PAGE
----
Formal definition of divergence in two dimensions
What we're building to
- In two dimensions, divergence is formally defined as follows:
"Outward flow" at a point doesn't really make sense
- Divergence is a function which takes in individual points in space.
- The idea of outward flow only makes sense with respect to a region in space. You can ask if a fluid flows out of a given region or into it, but it doesn't make sense to talk about fluid flowing out of a single point.
From a region to a point
- is a vector-valued function representing the velocity vector field of some fluid.
- is a closed loop in the -plane.
- is a function that gives the outward unit normal vector at all points on the curve .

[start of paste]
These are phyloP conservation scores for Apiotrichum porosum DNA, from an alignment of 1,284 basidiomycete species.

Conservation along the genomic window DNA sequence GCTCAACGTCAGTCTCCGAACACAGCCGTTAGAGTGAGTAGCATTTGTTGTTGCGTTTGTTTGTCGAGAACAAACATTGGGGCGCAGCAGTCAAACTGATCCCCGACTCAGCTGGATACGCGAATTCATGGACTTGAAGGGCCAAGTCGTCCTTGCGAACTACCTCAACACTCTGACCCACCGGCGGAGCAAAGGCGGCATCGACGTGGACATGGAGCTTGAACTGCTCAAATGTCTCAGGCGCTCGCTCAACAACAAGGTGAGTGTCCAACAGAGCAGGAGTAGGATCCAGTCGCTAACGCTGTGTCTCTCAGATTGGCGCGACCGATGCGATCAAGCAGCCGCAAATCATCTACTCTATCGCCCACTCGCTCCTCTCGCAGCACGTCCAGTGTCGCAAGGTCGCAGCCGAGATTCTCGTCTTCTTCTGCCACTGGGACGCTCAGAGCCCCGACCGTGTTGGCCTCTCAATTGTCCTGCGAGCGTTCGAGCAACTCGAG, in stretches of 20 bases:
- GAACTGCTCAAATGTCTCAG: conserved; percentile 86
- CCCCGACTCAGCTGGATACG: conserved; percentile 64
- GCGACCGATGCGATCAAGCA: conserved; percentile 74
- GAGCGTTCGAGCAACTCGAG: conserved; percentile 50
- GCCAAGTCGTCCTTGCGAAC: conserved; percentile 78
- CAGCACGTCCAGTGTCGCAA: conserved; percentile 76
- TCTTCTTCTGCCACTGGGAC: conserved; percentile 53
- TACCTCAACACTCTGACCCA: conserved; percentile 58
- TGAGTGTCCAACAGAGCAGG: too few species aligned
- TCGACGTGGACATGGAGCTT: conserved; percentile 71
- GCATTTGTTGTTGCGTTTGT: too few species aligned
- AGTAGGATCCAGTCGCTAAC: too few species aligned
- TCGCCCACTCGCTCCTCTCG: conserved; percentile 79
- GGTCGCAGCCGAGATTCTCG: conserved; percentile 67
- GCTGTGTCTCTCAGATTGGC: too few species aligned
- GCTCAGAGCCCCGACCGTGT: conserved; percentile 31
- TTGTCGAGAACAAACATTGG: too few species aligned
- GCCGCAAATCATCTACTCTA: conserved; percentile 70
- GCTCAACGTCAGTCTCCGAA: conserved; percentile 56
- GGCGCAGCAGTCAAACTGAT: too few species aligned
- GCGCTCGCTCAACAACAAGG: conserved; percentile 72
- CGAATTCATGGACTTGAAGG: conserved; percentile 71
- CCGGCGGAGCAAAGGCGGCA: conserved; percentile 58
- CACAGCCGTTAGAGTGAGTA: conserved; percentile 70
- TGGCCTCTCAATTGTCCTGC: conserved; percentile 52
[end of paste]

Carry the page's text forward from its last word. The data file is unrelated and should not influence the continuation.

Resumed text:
- Rather than just writing , write to emphasize that this region contains a specific point .
"Simple" example: Constant divergence
What about higher dimensions?
- Given a fluid flow, divergence tries to capture the idea of "outward flow" at a point. But this doesn't quite make sense, because you can only measure the change in fluid density of a region.
- When talking about a region, the idea of "outward flow" is the same as flux through that region's boundary.
- To adapt the idea of "outward flow in a region" to the idea of "outward flow at a point", start by considering the average outward flow per unit area in a region. This just means dividing the flux integral by the area of the region.
- Next, consider the limit of this outward flow per unit area as the region shrinks around a specific point.
- Putting this all into symbols, we get the following definition of divergence: